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Patch Time: Microsoft Issues Patches for Exchange Server Zero-Day Threats
Microsoft recently issued out-of-band security updates for zero-day vulnerabilities affecting Microsoft Exchange Server.
Out-of-band security updates refer to security updates released outside the normal release time. Zero-day vulnerabilities, meanwhile, refer to software security vulnerabilities that are exploited before updates become available.
Microsoft Exchange Server is Microsoft's email server solution that’s available both on-premise and online. This email server solution runs exclusively on Windows Server operating systems. Exchange servers are primarily used by organizations. As such these Exchange servers are high-value targets.
In the blog post "HAFNIUM targeting Exchange Servers with 0-day exploits," Microsoft Threat Intelligence Center, Microsoft 365 Defender Threat Intelligence Team, and Microsoft 365 Security said that on-premises Exchange servers are affected by the zero-day vulnerabilities, while Exchange online isn’t affected. On-premises Exchange servers that are specifically affected are Exchange Server 2010, Exchange Server 2013, Exchange Server 2016, and Exchange Server 2019.
Microsoft Exchange Server Zero-Day Vulnerabilities
According to Microsoft Threat Intelligence Center, Microsoft 365 Defender Threat Intelligence Team, and Microsoft 365 Security, the threat actor, collectively called “Hafnium,” used the following zero-day vulnerabilities in on-premises Exchange servers to initially access their victims’ networks:
CVE-2021-26855: A server-side request forgery (SSRF) vulnerability in on-premises Exchange servers that allowed the attacker to send arbitrary HTTP requests and authenticate as the Exchange server.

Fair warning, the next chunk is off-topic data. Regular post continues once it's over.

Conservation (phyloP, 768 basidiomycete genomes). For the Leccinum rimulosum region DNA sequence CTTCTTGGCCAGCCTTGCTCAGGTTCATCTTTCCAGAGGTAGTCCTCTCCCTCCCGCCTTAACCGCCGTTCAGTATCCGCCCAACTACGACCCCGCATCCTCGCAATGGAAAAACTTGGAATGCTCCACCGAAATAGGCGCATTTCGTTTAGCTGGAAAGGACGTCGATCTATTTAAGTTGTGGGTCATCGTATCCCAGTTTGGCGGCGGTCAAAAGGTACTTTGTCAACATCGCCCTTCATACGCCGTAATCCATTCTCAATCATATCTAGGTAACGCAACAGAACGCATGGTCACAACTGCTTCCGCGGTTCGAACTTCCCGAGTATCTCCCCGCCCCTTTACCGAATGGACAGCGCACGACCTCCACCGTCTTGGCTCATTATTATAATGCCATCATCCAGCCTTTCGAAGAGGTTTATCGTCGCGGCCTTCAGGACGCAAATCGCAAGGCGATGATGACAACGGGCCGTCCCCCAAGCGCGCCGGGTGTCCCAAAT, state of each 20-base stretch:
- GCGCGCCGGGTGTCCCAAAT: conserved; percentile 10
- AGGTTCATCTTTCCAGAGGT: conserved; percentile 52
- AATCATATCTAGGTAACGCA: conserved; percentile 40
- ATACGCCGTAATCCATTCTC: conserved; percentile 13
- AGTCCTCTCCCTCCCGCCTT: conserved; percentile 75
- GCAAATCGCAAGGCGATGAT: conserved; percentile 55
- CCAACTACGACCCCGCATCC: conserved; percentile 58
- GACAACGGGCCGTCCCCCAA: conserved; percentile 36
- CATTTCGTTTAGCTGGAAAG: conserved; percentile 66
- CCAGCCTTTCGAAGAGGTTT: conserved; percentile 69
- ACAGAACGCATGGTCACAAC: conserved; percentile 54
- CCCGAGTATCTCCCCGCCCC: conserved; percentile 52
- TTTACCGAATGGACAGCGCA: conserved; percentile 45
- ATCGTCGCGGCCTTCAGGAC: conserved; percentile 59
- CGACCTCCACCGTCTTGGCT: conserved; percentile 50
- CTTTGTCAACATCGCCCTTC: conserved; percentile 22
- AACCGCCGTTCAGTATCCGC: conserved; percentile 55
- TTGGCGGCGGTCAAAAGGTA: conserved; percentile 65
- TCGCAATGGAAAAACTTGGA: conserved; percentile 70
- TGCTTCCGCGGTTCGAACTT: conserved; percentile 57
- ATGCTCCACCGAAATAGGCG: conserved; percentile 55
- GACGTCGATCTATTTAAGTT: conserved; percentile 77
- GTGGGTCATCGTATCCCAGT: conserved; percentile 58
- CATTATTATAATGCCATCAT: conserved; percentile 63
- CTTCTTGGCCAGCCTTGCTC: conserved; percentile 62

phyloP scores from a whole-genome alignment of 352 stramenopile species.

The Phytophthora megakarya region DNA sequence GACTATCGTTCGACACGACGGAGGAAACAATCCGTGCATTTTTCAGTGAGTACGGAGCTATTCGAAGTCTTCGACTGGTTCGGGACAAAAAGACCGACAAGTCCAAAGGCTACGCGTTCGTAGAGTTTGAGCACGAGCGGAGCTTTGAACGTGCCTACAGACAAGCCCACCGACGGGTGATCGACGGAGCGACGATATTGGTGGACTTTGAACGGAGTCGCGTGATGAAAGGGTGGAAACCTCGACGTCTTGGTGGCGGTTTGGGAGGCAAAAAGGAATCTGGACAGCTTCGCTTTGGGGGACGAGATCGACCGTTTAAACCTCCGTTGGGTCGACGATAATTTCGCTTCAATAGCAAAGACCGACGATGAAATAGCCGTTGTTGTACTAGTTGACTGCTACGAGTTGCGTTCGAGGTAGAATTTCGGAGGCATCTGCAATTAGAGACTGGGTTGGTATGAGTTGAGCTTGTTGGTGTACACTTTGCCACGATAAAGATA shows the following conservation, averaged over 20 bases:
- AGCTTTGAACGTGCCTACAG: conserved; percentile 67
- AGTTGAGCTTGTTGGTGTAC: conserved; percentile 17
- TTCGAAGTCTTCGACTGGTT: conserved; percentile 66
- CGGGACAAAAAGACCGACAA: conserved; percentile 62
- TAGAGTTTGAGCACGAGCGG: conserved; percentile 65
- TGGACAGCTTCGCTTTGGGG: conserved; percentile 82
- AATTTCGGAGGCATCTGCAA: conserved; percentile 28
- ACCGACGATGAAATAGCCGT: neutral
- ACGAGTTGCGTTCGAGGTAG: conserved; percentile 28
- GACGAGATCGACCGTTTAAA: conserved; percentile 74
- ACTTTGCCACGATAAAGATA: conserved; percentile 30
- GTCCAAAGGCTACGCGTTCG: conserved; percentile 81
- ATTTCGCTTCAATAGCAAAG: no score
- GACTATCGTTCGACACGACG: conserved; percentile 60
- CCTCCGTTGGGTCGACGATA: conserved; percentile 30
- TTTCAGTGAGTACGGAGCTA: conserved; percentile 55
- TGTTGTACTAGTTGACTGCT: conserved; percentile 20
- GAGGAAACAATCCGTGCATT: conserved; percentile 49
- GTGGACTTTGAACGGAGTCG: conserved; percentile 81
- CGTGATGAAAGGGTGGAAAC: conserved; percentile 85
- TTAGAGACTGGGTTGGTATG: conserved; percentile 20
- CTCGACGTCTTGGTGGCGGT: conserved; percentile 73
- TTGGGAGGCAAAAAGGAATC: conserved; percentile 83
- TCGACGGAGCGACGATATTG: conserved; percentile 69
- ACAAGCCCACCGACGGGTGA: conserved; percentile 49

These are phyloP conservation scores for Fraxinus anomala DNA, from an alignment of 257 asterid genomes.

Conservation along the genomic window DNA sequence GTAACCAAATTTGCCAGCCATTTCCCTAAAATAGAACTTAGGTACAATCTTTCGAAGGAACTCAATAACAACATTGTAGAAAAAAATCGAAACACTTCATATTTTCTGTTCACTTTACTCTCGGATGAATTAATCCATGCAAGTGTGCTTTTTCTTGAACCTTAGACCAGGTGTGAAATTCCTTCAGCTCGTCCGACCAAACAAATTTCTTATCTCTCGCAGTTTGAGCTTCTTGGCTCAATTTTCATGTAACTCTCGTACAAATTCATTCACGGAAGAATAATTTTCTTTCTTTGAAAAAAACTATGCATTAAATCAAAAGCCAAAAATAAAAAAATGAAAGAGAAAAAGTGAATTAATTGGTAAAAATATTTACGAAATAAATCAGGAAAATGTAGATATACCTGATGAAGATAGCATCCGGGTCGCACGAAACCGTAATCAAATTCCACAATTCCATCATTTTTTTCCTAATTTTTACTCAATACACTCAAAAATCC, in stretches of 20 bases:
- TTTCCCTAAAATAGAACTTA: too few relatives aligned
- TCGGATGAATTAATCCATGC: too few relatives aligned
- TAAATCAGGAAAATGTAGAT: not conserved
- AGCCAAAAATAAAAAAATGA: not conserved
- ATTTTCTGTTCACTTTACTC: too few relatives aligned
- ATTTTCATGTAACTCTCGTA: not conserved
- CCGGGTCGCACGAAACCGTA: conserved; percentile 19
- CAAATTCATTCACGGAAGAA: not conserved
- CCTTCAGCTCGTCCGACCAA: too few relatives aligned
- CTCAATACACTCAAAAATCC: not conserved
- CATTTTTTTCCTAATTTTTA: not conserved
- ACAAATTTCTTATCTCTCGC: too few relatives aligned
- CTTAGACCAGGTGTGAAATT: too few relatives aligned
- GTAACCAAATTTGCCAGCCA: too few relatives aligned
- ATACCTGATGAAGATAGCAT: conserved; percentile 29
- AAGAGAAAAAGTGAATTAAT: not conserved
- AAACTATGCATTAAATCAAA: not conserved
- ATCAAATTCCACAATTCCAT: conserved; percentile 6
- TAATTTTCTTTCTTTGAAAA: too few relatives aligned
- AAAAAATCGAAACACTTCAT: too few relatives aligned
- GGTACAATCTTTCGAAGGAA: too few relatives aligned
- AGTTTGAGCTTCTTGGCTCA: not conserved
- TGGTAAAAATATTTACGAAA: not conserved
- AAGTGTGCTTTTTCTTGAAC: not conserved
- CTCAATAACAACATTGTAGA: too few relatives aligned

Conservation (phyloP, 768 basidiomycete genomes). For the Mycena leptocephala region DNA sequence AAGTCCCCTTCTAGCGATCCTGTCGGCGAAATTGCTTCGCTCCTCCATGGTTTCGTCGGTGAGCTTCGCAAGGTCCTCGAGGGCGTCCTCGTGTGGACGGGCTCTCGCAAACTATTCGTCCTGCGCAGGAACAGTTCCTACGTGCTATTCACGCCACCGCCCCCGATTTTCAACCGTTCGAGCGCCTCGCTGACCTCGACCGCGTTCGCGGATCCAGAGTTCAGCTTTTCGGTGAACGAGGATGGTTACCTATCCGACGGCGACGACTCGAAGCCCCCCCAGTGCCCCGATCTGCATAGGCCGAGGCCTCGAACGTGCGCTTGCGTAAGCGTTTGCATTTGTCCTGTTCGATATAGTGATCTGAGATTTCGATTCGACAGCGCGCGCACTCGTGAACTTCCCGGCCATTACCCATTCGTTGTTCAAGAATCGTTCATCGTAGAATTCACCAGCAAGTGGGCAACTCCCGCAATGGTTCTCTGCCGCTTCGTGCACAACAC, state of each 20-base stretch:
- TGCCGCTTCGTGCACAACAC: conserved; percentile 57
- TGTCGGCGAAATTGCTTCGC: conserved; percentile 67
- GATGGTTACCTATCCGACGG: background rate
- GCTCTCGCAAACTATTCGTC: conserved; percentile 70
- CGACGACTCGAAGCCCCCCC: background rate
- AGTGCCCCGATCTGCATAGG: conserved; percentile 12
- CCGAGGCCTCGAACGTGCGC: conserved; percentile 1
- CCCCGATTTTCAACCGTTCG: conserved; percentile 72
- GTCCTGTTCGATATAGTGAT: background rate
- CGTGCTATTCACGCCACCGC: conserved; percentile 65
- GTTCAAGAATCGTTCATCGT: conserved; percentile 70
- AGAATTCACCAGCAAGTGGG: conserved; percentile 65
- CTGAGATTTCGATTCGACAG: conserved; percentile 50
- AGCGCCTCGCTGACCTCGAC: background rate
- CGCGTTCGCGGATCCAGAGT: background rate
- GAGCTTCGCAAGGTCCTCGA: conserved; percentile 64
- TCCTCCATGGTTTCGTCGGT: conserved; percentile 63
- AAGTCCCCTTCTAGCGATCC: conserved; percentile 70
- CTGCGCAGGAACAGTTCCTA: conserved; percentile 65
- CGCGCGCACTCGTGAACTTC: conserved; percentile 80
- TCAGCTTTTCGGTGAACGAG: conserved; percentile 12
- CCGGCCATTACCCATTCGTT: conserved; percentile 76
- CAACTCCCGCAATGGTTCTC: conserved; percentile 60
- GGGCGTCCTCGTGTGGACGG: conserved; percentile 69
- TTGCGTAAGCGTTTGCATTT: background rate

CVE-2021-26857: This vulnerability allowed the attacker to run code as SYSTEM on the Exchange server. This vulnerability, however, needs administrator permission or another vulnerability to exploit.
CVE-2021-26858: After exploiting CVE-2021-26855 or by compromising a legitimate admin’s credentials, this vulnerability allowed the attacker to write a file to any path on the server.
CVE-2021-27065: Similar to CVE-2021-26858, after exploiting CVE-2021-26855 or by compromising a legitimate admin’s credentials, this vulnerability allowed the attacker to write a file to any path on the server.
“After exploiting these vulnerabilities to gain initial access, HAFNIUM operators deployed web shells on the compromised server,” Microsoft Threat Intelligence Center, Microsoft 365 Defender Threat Intelligence Team, and Microsoft 365 Security said. “Web shells potentially allow attackers to steal data and perform additional malicious actions that lead to further compromise.”
By exploiting these 4 zero-day vulnerabilities, the attacker was able to bypass authentication, including two-factor authentication. These vulnerabilities allowed the attacker to access email accounts that are of interest within the targeted organizations and allowed the attacker to remotely execute code on vulnerable Microsoft Exchange servers.